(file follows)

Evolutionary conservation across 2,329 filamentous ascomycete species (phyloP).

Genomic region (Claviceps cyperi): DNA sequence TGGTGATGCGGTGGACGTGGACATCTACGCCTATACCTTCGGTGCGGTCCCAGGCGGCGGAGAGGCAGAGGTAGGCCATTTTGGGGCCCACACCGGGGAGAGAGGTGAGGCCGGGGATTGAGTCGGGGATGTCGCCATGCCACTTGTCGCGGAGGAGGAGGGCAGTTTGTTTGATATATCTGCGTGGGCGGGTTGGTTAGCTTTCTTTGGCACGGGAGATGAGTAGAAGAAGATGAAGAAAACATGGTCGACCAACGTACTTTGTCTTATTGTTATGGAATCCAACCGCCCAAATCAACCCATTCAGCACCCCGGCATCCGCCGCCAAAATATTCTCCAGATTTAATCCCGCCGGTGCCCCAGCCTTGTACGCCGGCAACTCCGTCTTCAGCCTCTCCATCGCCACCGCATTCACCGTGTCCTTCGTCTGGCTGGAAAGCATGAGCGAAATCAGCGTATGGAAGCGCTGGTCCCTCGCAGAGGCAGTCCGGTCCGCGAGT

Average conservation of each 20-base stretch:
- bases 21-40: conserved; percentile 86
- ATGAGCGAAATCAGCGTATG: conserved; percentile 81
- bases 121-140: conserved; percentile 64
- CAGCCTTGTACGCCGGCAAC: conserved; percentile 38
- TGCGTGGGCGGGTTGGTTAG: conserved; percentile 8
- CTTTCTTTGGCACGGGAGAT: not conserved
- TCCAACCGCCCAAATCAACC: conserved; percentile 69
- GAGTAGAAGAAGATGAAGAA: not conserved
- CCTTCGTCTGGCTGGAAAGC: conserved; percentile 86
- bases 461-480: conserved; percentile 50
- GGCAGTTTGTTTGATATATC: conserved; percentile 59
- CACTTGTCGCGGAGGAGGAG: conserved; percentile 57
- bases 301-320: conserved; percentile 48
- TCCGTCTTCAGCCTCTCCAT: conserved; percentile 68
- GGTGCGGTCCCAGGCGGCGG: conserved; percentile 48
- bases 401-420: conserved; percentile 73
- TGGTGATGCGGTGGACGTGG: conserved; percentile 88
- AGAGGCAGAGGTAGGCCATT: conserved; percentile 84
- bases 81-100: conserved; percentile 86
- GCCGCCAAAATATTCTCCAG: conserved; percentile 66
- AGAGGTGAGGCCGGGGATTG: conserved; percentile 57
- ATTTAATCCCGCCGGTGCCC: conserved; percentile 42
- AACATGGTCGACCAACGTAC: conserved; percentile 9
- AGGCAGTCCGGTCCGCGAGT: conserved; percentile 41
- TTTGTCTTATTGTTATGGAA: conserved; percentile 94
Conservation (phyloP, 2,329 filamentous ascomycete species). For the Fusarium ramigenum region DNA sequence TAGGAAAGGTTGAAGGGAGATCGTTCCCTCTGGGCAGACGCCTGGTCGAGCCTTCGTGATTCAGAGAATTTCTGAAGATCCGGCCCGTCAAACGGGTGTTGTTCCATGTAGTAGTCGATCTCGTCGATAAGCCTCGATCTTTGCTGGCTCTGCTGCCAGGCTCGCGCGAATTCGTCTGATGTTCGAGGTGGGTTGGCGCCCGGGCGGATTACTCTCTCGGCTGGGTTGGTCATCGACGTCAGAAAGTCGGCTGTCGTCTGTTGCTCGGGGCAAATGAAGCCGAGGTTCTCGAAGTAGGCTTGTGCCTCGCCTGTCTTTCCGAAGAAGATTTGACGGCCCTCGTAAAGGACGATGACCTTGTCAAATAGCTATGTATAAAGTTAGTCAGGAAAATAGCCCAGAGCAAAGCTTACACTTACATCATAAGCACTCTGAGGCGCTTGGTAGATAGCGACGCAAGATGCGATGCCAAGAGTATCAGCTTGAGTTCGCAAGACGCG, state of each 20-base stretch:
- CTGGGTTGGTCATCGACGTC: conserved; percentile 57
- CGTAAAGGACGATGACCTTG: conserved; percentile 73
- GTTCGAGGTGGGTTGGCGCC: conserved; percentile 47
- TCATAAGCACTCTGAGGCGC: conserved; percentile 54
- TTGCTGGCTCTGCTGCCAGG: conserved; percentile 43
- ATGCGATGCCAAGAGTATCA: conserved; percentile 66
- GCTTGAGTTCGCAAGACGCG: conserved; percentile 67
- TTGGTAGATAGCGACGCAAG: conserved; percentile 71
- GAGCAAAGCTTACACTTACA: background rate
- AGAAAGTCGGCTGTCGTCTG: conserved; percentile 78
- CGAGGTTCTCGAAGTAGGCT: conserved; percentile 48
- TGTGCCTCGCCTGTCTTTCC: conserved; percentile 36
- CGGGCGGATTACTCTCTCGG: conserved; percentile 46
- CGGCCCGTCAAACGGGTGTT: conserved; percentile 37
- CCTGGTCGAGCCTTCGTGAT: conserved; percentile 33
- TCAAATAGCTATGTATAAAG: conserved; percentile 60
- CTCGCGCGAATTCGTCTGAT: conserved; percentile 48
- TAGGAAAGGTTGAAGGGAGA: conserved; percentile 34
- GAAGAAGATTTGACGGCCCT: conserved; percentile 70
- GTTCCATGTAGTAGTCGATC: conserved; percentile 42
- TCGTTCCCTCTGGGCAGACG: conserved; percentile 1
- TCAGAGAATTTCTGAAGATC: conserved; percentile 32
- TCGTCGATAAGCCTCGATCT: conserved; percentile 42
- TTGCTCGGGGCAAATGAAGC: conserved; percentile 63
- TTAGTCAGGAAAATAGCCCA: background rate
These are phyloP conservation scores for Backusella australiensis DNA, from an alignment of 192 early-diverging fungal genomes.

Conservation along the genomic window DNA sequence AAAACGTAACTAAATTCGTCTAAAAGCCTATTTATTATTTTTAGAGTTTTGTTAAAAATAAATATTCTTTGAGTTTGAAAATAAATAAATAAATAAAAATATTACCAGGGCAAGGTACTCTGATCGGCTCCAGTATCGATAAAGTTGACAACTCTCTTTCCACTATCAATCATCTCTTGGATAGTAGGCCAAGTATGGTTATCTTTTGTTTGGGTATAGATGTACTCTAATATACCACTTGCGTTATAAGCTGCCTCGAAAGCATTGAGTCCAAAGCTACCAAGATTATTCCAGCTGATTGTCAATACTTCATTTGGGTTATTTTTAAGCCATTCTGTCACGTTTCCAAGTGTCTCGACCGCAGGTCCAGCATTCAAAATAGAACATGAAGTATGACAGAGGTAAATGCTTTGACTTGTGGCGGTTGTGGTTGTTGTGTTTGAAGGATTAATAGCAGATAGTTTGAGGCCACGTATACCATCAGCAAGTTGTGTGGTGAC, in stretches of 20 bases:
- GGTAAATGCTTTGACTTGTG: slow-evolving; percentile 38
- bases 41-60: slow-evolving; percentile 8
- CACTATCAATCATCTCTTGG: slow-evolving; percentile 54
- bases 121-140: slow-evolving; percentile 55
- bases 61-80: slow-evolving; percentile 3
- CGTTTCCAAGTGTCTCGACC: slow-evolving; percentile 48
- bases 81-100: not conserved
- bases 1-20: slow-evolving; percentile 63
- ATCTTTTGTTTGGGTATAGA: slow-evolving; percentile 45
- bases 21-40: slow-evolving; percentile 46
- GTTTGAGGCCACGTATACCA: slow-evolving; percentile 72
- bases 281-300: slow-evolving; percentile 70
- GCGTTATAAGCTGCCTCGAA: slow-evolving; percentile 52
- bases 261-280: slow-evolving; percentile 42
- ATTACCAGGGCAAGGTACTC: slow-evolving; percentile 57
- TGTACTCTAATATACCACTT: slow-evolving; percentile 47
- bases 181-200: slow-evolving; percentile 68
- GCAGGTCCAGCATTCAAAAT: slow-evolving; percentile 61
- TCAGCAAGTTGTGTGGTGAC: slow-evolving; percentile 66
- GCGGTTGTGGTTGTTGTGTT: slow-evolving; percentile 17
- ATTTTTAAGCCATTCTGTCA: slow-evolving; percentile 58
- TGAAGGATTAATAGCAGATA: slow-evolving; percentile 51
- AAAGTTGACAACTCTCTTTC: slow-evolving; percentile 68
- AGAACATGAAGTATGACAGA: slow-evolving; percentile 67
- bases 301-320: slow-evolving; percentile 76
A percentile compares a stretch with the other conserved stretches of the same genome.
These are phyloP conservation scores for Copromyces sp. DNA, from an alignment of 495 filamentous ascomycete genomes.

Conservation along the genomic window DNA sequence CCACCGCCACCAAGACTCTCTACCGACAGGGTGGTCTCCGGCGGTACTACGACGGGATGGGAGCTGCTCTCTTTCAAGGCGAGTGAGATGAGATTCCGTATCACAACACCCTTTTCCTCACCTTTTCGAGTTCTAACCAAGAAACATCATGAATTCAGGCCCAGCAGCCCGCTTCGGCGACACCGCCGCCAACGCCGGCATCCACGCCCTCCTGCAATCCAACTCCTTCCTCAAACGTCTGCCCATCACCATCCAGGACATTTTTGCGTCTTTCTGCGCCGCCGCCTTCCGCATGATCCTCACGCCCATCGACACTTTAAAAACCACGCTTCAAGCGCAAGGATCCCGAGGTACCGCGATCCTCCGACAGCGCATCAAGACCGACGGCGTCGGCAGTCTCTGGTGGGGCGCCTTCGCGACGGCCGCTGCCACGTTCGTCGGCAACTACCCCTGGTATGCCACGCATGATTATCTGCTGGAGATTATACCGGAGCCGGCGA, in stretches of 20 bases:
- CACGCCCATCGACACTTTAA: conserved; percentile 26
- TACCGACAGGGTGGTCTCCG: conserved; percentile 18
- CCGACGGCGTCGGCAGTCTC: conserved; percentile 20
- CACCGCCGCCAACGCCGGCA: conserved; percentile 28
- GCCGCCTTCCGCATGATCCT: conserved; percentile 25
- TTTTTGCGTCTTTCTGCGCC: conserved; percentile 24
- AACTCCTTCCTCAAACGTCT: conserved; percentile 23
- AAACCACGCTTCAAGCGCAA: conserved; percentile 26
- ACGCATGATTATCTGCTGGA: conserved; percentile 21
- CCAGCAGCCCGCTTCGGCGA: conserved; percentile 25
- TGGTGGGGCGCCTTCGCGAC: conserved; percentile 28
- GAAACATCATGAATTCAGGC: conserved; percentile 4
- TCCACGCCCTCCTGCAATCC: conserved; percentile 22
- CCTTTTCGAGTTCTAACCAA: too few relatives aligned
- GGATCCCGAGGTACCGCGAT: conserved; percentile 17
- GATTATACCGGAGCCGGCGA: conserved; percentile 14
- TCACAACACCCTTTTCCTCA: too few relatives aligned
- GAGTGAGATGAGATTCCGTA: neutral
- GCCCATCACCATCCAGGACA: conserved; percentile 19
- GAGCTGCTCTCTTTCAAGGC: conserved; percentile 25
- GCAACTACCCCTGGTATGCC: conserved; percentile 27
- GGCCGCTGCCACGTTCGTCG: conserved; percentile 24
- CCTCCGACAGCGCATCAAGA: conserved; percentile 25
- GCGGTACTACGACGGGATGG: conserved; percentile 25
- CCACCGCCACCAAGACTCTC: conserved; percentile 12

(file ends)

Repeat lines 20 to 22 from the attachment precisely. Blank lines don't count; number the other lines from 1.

- TGGTGATGCGGTGGACGTGG: conserved; percentile 88
- AGAGGCAGAGGTAGGCCATT: conserved; percentile 84
- bases 81-100: conserved; percentile 86